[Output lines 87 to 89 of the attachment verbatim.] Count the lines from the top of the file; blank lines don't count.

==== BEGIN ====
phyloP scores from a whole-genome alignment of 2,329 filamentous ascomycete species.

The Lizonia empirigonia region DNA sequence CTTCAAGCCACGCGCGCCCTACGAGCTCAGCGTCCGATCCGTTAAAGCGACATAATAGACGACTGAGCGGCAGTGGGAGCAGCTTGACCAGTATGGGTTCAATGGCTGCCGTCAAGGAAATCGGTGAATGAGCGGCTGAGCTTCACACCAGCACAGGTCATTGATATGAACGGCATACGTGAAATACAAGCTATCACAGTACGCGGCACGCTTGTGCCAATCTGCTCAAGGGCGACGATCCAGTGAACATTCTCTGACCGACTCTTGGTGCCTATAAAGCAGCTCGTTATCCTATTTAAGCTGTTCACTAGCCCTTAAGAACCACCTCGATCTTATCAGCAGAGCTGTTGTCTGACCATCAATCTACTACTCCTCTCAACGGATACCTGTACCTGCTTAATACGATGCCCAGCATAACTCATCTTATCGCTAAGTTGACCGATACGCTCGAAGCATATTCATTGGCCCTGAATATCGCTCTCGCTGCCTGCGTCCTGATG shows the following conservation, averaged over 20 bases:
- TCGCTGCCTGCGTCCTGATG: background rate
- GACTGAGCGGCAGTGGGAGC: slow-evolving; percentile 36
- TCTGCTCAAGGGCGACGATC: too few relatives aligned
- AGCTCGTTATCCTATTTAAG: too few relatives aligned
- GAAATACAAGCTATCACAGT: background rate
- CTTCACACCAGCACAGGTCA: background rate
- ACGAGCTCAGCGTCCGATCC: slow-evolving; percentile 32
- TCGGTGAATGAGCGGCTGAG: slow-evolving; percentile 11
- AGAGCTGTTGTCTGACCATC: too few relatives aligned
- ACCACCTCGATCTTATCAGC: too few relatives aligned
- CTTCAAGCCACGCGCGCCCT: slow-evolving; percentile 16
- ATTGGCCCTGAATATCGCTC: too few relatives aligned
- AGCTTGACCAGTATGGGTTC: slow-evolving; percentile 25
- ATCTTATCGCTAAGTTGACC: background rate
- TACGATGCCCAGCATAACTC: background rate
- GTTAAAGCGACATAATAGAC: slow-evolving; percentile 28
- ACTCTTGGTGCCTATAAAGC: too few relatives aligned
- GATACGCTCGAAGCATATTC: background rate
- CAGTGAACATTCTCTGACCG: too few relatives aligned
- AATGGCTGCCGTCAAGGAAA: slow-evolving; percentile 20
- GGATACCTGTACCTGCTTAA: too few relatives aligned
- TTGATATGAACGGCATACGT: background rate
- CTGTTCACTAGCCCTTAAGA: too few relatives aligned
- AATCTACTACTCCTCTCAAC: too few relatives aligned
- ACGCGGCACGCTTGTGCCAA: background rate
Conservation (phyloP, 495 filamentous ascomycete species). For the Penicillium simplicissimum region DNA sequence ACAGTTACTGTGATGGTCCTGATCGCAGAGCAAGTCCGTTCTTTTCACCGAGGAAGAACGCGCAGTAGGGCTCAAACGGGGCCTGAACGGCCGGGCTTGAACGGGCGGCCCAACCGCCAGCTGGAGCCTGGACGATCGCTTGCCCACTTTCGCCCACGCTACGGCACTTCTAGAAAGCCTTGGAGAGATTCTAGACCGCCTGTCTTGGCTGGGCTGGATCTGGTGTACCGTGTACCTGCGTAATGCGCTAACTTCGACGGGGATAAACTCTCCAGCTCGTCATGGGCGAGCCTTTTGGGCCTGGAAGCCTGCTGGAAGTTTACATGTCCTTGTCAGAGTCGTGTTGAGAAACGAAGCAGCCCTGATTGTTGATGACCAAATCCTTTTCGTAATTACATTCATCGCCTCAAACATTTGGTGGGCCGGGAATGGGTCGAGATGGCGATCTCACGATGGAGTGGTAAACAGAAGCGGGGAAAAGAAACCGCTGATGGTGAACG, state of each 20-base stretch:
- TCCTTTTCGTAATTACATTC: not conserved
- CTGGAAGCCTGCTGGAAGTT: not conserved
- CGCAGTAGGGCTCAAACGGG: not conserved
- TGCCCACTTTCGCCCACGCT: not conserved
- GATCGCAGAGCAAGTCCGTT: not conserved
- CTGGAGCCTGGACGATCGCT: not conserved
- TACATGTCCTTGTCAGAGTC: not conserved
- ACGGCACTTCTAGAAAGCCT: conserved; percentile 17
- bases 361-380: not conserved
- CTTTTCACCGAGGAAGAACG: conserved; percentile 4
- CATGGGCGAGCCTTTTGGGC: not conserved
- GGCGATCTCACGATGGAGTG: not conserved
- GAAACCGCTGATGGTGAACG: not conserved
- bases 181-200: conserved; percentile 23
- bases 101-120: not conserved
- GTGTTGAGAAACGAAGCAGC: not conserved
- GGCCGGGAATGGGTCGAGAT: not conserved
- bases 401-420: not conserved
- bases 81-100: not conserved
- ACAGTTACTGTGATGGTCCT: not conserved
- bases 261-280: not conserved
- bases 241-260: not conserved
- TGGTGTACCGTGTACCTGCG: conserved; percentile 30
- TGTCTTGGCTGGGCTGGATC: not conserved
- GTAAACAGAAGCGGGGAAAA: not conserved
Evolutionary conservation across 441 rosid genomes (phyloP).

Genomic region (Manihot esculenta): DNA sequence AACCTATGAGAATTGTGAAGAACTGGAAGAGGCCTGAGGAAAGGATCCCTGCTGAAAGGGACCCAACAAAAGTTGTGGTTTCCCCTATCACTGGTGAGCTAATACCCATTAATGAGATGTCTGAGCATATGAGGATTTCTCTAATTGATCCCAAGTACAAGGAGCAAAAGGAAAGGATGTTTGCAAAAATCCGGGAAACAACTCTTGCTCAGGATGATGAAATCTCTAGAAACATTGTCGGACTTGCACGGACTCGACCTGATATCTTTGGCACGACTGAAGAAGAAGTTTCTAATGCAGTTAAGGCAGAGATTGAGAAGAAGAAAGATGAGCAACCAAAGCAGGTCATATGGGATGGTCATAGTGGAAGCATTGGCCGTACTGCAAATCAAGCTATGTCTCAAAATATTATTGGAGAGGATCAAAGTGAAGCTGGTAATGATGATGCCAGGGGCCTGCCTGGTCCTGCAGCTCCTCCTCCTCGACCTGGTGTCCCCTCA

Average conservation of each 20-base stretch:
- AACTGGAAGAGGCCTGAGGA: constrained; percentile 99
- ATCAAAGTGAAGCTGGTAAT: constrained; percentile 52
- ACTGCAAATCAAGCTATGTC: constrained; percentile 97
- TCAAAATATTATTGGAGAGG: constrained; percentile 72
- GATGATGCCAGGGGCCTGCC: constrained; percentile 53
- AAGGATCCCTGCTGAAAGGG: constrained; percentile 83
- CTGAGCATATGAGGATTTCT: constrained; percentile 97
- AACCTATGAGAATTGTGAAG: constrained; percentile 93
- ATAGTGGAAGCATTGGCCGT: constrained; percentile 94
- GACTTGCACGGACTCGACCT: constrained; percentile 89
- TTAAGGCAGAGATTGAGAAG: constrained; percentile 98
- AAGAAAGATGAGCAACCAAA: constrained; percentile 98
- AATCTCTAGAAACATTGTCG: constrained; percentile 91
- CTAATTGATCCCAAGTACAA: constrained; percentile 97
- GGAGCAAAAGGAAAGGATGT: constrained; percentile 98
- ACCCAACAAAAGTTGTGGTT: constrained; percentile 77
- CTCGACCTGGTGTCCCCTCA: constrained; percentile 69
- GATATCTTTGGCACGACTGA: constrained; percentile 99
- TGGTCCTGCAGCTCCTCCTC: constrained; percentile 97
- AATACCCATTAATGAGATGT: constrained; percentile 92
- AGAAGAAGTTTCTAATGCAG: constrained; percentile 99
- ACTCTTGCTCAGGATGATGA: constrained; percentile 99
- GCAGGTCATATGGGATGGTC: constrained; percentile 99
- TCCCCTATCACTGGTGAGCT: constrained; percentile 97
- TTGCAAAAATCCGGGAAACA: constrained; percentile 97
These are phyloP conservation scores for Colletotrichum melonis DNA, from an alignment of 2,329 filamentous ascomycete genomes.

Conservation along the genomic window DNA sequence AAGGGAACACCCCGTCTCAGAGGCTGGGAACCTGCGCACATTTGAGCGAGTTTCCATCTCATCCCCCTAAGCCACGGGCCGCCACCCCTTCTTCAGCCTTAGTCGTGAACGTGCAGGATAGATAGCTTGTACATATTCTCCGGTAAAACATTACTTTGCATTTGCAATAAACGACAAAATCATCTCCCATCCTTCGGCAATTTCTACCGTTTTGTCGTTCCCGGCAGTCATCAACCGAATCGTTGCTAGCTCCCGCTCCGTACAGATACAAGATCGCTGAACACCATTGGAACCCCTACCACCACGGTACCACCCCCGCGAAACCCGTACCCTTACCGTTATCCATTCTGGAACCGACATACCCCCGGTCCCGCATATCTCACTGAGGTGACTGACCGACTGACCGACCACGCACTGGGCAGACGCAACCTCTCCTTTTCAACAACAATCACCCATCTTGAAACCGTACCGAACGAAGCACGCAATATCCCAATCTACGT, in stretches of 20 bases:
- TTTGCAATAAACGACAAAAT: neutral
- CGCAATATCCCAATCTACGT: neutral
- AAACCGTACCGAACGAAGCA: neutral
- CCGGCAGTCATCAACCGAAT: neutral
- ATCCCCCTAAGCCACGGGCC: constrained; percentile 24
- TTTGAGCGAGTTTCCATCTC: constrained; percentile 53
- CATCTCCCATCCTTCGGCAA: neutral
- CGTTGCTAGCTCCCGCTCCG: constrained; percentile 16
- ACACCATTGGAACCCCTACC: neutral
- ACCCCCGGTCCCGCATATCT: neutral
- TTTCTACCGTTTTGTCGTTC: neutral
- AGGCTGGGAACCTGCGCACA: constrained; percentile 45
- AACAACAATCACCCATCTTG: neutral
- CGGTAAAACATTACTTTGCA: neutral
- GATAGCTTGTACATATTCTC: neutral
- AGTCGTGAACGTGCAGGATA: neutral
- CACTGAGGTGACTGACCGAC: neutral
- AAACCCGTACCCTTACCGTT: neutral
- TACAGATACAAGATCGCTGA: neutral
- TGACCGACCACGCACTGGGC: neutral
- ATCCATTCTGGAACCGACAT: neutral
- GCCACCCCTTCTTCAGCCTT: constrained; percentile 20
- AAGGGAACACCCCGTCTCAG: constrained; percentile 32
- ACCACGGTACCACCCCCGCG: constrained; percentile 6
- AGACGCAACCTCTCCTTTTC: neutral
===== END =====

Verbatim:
- CCGGCAGTCATCAACCGAAT: neutral
- ATCCCCCTAAGCCACGGGCC: constrained; percentile 24
- TTTGAGCGAGTTTCCATCTC: constrained; percentile 53